This is the most important of all, although not diminishing the other tablets used during the process. Without which the ebo would be incomplete. This tablet is begun by placing the odu. Baba Eyiogbe in the center. Starting from the bottom upwards. dividing the opon ifa into two equal parts. to the right of the lines, place the combination signs of Ifa. to the left place the melli sign of Ifa. after adding the melli signs to the left side, also place the odu’s of Iwori Ojuani and Iroso Umbemi
An example of the first tablet of the Opon Ifa follows below.

Tablet number 2
This tablets is used so the person that is receiving the ebo can symbolically wash the hands with the feathers of the ebo. The hands are washed with the feathers and then they are deposited in the ebo itself. place in the center of the Opon Ifa the sign that brought about the ebo, and also Ogbe Iroso and Otura Oche

Tablet number 3
This tablet is used to seal the ebo, after all the required rituals are performed and the final destination for the ebo is determined by the ebo. just as you did in tablet number 1, place the odu Baba Eyiogbe so that it divides the opon ifa into sections, but this time also draw a line across to divide the opon into four parts. DO NOT CROSS THE SIGN IN THE CENTER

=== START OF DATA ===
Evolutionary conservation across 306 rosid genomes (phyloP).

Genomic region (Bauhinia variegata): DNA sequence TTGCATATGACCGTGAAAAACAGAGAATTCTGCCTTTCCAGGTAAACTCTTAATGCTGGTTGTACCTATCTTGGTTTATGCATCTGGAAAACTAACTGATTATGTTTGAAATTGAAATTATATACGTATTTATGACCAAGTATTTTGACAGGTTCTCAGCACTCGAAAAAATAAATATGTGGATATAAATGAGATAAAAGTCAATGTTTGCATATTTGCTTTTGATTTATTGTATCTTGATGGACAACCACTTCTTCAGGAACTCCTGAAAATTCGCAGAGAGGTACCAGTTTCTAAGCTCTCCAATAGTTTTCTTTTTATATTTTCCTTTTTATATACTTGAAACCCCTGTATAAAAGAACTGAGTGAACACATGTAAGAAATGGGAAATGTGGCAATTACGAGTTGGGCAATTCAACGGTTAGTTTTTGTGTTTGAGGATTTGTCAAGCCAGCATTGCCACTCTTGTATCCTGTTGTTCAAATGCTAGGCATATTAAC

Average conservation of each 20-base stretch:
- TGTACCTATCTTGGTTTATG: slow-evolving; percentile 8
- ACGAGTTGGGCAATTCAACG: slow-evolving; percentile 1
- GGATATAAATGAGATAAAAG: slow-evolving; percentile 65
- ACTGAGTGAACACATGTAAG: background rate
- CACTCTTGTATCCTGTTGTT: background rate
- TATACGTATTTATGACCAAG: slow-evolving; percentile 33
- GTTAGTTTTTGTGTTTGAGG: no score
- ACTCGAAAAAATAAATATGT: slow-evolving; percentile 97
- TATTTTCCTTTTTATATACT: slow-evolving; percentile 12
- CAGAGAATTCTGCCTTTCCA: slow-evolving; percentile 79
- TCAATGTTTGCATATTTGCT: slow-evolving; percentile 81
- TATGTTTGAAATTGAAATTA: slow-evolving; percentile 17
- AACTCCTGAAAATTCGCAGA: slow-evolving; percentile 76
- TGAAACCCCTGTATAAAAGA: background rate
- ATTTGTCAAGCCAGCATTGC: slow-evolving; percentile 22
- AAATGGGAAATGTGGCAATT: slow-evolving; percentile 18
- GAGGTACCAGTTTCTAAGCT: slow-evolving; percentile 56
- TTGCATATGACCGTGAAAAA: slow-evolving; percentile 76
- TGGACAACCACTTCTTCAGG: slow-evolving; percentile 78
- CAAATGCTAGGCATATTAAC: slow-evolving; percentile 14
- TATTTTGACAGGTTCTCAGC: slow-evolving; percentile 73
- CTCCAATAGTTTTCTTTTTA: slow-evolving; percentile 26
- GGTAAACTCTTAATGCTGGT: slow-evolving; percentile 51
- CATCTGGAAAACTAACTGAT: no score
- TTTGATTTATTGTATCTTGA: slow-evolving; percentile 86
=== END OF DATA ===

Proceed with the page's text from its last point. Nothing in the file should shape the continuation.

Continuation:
Tablet number 4
This tablet is used to dismiss the ebo,

remember that every time that the odu Ika Melli is invoked, the opon ifa should be encircled with the two middle fingers to build a house around ifa and the iroso that remains in the finger tips should be added to the ebo.

First tablet

II II OO OO II II XX IO
II OO II OO II OO XX IO
OO OO II OO II II XX IO
OO II OO OO II IO XX IO

OO II OO II OO II II II II OI OO
II II OO OO OO II II OI IO IO II
II II OO OO II II II OI IO II OI
II OO II OO II IO OI OI IO OO IO

II II II OO OO II OO II II IO OI
OO II OO OO II OI IO IO OI II II
II OO II II OO II OI II II II II
OO II II OO OO IO OI II II II II

OO II OI OI OI II
II OO IO IO II OI
OO II II OO OI OI
II OI II OI IO II

II OO OO II II OO OO II
II OI OO OI IO II II IO
IO II OO IO OI IO OI OI
IO IO OI II IO II II II

these odu should be written left to right

Second Tablet

II XX II
OO XX II
II XX OI
OI XX OI

Feathers and Ache de Ifa are used to break the odus that have been placed on the opon by using a circular motion with the Irofa. Then and place them in the person hands.

The person rubs them with his hands and adds all to the ebo
The odu labeled with an X represents the odu that was cast originally for the person prior to the this ebo.

Third Tablet